Takes a Taggable as a value. When passed, it will add :has_been_tagged to the result hash for each tag returned. The value of :has_been_tagged will contain a boolean representing if the Taggable passed is tagged by the current tag in the iteration.

@user.tags_including(:has_been_tagged => @contact)
# => [
       { name: 'another_tag', :has_been_tagged => true },
       { name: 'some_tag', :has_been_tagged => false },
       { name: 'woot_tag', :has_been_tagged => true }

Search Tagger tags

A Tagger's tags can be searched for using the matching_tags method and a given search phrase as follows:

@user.matching_tags("cats have")
# => [
       { name: 'cats have 9 lives', :number_of_references => 42 },
       { name: 'what do cats have', :number_of_references => 23 },

The above returns an array of hashes representing tags ordered in descending order of their number of references. Note: This function by default simply uses the ActiveRecord backend to search for matching tags. However, this method switches to using Sunspot to handle the searching if Sunspot has been enabled for this plugin. For more information please see the Sunspot section below.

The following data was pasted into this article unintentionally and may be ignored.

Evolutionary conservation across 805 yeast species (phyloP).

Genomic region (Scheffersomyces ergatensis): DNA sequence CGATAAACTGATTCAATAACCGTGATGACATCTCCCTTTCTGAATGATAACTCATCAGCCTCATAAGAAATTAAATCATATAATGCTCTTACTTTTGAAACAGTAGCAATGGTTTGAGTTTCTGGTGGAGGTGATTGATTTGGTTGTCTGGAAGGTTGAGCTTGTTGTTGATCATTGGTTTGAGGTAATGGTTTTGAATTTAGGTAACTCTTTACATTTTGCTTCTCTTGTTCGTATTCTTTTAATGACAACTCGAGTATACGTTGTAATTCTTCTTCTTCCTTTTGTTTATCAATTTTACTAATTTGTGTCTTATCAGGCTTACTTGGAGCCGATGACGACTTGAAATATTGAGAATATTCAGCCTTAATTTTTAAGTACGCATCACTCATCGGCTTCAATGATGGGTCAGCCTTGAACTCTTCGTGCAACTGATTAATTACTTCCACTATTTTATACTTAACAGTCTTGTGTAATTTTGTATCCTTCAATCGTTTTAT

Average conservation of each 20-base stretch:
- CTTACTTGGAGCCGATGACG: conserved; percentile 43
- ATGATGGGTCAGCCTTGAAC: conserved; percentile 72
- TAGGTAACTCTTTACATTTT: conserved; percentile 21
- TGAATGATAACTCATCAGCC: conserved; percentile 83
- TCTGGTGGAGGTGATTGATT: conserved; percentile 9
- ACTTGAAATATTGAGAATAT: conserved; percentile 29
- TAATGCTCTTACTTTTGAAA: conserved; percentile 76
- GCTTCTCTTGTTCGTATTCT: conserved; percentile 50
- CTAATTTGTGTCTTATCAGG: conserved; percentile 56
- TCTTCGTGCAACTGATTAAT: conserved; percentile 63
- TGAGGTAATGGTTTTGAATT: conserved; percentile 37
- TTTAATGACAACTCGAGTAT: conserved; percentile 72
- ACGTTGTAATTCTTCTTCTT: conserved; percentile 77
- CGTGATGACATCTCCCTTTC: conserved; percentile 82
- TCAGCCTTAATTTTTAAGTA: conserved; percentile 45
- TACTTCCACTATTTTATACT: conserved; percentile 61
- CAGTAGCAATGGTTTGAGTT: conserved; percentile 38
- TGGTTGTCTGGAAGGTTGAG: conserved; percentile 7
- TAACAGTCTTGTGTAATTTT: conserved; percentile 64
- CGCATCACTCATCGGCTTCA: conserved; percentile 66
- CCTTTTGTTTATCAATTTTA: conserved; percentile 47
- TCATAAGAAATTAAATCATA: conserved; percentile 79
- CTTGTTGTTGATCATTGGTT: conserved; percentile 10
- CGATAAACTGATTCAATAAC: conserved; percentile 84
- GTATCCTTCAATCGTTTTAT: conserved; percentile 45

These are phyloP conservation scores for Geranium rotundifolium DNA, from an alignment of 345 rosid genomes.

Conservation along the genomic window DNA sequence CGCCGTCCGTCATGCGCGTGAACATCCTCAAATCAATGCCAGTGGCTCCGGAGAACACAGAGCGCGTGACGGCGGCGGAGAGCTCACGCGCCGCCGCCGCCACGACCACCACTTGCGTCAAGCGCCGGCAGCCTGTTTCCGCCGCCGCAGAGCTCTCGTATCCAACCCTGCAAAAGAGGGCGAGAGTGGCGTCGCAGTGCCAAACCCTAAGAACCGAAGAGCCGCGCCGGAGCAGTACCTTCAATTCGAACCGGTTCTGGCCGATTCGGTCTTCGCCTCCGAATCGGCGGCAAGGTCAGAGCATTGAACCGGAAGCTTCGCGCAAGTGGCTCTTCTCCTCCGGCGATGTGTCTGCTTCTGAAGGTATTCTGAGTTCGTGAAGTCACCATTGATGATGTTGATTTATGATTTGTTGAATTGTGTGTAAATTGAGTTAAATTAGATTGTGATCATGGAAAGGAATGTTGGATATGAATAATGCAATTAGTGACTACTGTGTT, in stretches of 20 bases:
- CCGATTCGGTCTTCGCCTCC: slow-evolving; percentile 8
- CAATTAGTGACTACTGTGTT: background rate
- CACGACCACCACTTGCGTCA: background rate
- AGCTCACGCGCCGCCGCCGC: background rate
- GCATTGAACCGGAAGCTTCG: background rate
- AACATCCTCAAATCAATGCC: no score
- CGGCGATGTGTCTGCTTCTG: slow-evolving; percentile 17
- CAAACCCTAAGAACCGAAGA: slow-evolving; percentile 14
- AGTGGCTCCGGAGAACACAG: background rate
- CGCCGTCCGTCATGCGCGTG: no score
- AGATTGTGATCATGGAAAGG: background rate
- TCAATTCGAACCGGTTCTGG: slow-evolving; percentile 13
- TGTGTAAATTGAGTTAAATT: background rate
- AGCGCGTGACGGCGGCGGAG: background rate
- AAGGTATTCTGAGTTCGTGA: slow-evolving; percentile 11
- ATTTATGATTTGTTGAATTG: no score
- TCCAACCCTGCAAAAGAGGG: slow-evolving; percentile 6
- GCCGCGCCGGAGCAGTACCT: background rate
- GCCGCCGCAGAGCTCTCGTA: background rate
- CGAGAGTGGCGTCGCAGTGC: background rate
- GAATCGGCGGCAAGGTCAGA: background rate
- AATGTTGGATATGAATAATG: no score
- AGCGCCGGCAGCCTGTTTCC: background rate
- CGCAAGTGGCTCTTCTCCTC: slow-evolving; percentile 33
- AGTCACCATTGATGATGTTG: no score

List Taggable tags

To list Taggable tags, call the tags method on a Taggable object. This will return an array of all tags that Taggable is currently tagged with in ascending alphabetical order.

# => ['some_tag', 'woot_tag']

List Taggables that have a tag

To list Taggables that have a tag, call the taggables_with method on a Tagger object as follows. This will return an array of Taggable objects that are currently tagged with the given tag.

# => [Contact Object, Contact Object]

Check if Taggable is tagged with a tag

To check if a Taggable is tagged with a tag, call the tagged_with? method on a Taggable object as follows. This will return true in the case that the Taggable IS currently tagged with the given tag, and false in the case where the Taggable is NOT currently tagged with the given tag.